Daily Reading & Meditation
11 As they heard these things, he proceeded to tell a parable, because he was near to Jerusalem, and because they supposed that the kingdom of God was to appear immediately. 12 He said therefore, “A nobleman went into a far country to receive a kingdom and then return. 13 Calling ten of his servants, he gave them ten pounds, and said to them, `Trade with these till I come.’ 14 But his citizens hated him and sent an embassy after him, saying, `We do not want this man to reign over us.’ 15 When he returned, having received the kingdom, he commanded these servants, to whom he had given the money, to be called to him, that he might know what they had gained by trading. 16 The first came before him, saying, `Lord, your pound has made ten pounds more.’ 17 And he said to him, `Well done, good servant! Because you have been faithful in a very little, you shall have authority over ten cities.’ 18 And the second came, saying, `Lord, your pound has made five pounds.’ 19 And he said to him, `And you are to be over five cities.’
20 Then another came, saying, `Lord, here is your pound, which I kept laid away in a napkin; 21 for I was afraid of you, because you are a severe man; you take up what you did not lay down, and reap what you did not sow.’ 22 He said to him, `I will condemn you out of your own mouth, you wicked servant! You knew that I was a severe man, taking up what I did not lay down and reaping what I did not sow? 23 Why then did you not put my money into the bank, and at my coming I should have collected it with interest?’ 24 And he said to those who stood by, `Take the pound from him, and give it to him who has the ten pounds.’ 25 (And they said to him, `Lord, he has ten pounds!’) 26 `I tell you, that to every one who has will more be given; but from him who has not, even what he has will be taken away. 27 But as for these enemies of mine, who did not want me to reign over them, bring them here and slay them before me.'” 28 And when he had said this, he went on ahead, going up to Jerusalem.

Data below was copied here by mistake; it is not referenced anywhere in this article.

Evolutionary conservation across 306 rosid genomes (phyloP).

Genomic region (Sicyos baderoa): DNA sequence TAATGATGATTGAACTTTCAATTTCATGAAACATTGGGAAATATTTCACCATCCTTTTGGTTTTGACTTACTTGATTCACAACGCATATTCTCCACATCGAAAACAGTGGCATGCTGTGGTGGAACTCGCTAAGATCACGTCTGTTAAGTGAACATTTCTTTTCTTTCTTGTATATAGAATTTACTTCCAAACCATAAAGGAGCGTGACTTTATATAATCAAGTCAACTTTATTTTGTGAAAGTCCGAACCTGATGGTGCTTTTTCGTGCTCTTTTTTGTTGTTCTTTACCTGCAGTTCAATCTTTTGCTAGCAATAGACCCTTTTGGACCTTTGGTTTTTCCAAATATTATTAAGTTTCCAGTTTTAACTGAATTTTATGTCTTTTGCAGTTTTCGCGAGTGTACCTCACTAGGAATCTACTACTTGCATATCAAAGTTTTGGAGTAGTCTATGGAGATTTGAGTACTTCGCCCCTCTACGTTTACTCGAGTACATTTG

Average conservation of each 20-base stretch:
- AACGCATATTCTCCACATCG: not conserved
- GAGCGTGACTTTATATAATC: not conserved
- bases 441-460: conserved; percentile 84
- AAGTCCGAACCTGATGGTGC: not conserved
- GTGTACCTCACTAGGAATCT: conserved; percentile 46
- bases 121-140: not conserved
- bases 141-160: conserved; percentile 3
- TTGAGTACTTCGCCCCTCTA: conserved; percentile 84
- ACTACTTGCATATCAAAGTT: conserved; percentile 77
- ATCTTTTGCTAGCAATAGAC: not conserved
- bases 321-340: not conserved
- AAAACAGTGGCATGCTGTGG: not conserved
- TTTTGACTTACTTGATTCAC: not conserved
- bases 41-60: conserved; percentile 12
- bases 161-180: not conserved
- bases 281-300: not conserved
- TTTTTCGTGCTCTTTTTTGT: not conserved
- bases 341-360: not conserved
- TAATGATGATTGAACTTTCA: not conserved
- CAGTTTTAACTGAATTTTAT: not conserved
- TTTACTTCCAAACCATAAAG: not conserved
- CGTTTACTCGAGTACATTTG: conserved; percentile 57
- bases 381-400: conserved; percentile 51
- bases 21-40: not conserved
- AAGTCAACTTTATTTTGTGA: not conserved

Meditation: How does God establish his kingdom here on the earth? The Jews in Jesus’ time had a heightened sense that the Messiah would appear soon to usher in the kingdom of God’s justice, love, and peace on the earth (Isaiah 11:1-9). Jesus, in fact, spoke in messianic terms of the coming reign of God. Perhaps his entry into Jerusalem would bring about such a change and overthrow of Roman domination.